Analysis

How children can still get into STEM during lockdown

27th May 2020
Alex Lynn

In almost all of walks of life, science, technology, engineering, and mathematics, STEM has an influence on what we do, whether that be taking medicine, using a smartphone, travelling from A to B, or making sense of numbers and graphs — something we’re all having to appreciate more right now.

By Caitlin Purvis

Known simply as STEM, these academic disciplines are taught to children through school curriculums and are then used in practice by adults who choose to go down one of the four routes for their career.

But, with the coronavirus pandemic still ongoing, schools remain shut to most children, leaving parents to become substitute STEM teachers without the training. Despite the pause button being pressed on normality, there’s still a lot that can be done to help children learn these key skills. 

With gaps in the industry already a potential headache for employers, it’s never been more important for children to learn, develop and ultimately help plug the gaps that currently exist in the industry. Here, we highlight what can be done, how to do it, and celebrate those who’ve gone the extra mile to keep STEM at the forefront of everyone’s minds.

Plenty of play time

It may come as a surprise to many parents across the UK that children playing with STEM toys can, without even knowing it, strengthen their neurological development and develop a much better understanding of science, technology, engineering, and mathematics.

In such a digital and technologically advanced age, toys such as robots and computers can keep children entertained for hours. At the same time, parents will see that they are happy and learning.

Physically building a robot and learning code to train a digital robot are great ways to incorporate STEM and play. Don’t want your children sitting at a computer all day? Toy diggers are a great way to teach them more about engineering.

Children can thrive from being the one to decide how they get creative, and from that freedom they benefit in many ways through play time. This is backed up by a clinical report by the American Academy of Pediatrics, who stated: “Play is essential to development because it contributes to the cognitive, physical, social, and emotional well-being of children.”

Keeping children on track

During lockdown we’ve seen everything from fast food chains sharing recipes for popular menu items to the UK government explaining how to make face masks from old t-shirts.

The world of STEM has been no different, with the likes of Network Rail and Glasgow-based IT consultancy firm, CGI, putting together learning packs for children.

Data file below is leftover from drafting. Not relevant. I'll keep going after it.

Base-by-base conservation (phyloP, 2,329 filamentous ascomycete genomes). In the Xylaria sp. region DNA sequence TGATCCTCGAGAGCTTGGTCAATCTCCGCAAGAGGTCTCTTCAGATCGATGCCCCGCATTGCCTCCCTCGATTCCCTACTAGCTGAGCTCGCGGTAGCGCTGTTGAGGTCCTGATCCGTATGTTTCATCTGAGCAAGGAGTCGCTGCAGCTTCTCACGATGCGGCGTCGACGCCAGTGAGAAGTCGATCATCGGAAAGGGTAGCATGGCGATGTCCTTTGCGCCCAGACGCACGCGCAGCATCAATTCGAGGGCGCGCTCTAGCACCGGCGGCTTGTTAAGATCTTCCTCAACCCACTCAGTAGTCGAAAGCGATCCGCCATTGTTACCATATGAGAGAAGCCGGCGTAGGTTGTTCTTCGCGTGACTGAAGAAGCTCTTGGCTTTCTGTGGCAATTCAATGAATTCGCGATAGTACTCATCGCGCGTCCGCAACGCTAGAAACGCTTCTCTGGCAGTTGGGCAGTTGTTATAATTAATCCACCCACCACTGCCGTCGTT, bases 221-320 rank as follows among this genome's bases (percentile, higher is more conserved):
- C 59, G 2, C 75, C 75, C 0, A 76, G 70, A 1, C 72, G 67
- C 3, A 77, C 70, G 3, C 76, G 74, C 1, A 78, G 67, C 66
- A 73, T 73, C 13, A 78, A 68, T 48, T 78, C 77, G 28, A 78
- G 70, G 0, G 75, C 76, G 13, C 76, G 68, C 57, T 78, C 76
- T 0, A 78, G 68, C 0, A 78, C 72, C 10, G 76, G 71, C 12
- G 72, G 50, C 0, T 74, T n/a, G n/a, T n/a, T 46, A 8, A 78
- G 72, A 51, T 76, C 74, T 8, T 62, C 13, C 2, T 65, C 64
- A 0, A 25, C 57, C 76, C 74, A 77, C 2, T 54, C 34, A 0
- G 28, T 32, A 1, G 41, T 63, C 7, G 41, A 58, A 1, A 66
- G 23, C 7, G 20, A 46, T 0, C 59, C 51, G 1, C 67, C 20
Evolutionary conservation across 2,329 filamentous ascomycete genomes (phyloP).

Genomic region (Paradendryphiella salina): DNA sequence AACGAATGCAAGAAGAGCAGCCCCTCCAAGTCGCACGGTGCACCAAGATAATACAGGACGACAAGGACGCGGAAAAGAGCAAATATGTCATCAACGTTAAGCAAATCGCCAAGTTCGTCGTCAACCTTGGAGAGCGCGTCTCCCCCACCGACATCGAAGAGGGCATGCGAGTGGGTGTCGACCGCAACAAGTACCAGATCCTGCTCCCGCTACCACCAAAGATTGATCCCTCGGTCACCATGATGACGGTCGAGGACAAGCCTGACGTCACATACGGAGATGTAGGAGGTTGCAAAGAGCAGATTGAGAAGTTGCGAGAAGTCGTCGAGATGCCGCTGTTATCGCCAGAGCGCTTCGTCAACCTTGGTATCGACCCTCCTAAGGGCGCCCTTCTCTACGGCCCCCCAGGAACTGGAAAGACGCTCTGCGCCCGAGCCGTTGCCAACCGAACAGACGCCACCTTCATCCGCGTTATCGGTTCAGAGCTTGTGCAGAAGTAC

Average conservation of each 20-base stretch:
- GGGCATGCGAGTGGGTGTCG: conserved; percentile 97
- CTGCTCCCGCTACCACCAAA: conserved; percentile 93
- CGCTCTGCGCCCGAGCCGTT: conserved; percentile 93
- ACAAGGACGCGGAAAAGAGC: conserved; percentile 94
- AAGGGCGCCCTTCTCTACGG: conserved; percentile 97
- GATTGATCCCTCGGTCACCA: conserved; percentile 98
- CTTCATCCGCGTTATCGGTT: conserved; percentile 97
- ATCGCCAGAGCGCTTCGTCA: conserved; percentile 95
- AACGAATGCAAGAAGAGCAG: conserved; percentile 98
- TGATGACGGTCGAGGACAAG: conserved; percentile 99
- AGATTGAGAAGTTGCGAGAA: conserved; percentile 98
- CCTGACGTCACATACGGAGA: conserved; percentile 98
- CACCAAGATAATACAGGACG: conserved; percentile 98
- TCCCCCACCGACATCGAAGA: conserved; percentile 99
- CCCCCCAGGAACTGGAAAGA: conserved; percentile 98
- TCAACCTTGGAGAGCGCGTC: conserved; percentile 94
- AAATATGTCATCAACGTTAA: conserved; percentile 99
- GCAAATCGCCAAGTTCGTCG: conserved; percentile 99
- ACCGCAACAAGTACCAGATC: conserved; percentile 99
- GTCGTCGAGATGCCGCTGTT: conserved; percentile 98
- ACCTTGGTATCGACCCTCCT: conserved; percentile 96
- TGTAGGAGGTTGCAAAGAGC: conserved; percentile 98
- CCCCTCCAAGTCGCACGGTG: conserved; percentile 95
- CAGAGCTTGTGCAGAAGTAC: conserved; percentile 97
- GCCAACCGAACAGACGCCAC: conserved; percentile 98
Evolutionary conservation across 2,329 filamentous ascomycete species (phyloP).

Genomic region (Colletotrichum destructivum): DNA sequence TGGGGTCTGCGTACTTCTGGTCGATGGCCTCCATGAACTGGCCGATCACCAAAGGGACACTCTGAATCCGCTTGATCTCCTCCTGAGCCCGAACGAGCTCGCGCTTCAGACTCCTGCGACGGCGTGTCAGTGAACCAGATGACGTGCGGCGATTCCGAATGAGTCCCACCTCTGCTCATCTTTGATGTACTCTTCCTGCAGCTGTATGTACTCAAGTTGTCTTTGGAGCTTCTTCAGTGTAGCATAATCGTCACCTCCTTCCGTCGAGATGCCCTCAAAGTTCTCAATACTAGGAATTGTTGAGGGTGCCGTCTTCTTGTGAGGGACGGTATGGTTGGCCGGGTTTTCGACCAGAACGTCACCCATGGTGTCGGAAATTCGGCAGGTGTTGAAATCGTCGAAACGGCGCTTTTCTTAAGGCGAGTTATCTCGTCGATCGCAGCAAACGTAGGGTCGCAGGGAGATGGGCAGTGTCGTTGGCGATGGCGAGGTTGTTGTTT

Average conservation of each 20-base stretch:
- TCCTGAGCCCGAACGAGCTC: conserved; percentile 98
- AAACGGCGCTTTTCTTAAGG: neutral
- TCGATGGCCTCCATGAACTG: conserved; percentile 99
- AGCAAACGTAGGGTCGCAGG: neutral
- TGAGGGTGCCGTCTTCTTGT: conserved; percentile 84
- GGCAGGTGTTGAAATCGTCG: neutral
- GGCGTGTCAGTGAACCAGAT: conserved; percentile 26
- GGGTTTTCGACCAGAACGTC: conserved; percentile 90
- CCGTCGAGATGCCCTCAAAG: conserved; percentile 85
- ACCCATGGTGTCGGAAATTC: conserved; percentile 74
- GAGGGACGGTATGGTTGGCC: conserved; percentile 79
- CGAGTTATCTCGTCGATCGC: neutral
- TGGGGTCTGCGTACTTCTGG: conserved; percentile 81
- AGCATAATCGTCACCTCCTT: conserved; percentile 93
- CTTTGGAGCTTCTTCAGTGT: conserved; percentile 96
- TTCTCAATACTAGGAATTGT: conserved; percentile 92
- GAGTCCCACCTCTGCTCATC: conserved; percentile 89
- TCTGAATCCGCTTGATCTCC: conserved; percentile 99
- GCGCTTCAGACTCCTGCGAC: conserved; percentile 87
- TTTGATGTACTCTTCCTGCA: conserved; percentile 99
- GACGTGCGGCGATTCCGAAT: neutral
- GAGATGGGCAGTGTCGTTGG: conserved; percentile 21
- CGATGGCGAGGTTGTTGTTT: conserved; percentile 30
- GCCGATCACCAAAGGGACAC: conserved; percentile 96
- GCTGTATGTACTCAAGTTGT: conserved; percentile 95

Formed around trains and engineering, Network Rail’s pack contains tasks and activities for ages between five and 16. With the majority of their staff classed as critical workers by the government the resources come in very handy for parents who are juggling home-schooling and work. But, not just that, it could well inspire the children of those in the rail industry to follow in their footsteps and climb the STEM career ladder.

Up in Glasgow, CGI launched their ‘STEM from Home’ activities to play their part in easing the pain of lockdown. Using a weekly resource pack aimed at children between the ages of six and 14, the activities focus on robotics, coding, the environment, sport, and healthy living. Wanting as many children as possible to get into STEM, enough resources were created to last 12 weeks, with more in the pipeline. It could be the difference between children getting into the industry or choosing a different path.

Apprenticeship applause

One of the common routes into STEM is via an apprenticeship, with the car industry a good example of how young people can go straight into workplace once they’ve finished further or higher education. With engineering playing such a vital role in the building of cars and the maintenance of them, it’s important that young people continue to choose this route as a career choice.

The latest rising star in the car industry is Rob Pallent Bright, a Lookers apprentice based at Lookers Ford Braintree. Playing a pivotal role in the servicing of cars like the Ford Kuga Hybrid, Rob’s hard work and dedication paid off as he picked up two major apprentice gongs in the same week, just five months ago.

Those awards were the prestigious Ford Apprentice of the Year for 2019 and the overall winner prize at the WorldSkills 2019 finals in the Automotive Technology category. It’s evidence that success can be achieved by young people in STEM. With great opportunities being created through apprenticeships, initiatives that are helping us during lockdown, and education when the schools re-open, the possibilities for children and young people are endless, and ones that could help fill industry gaps for years to come.

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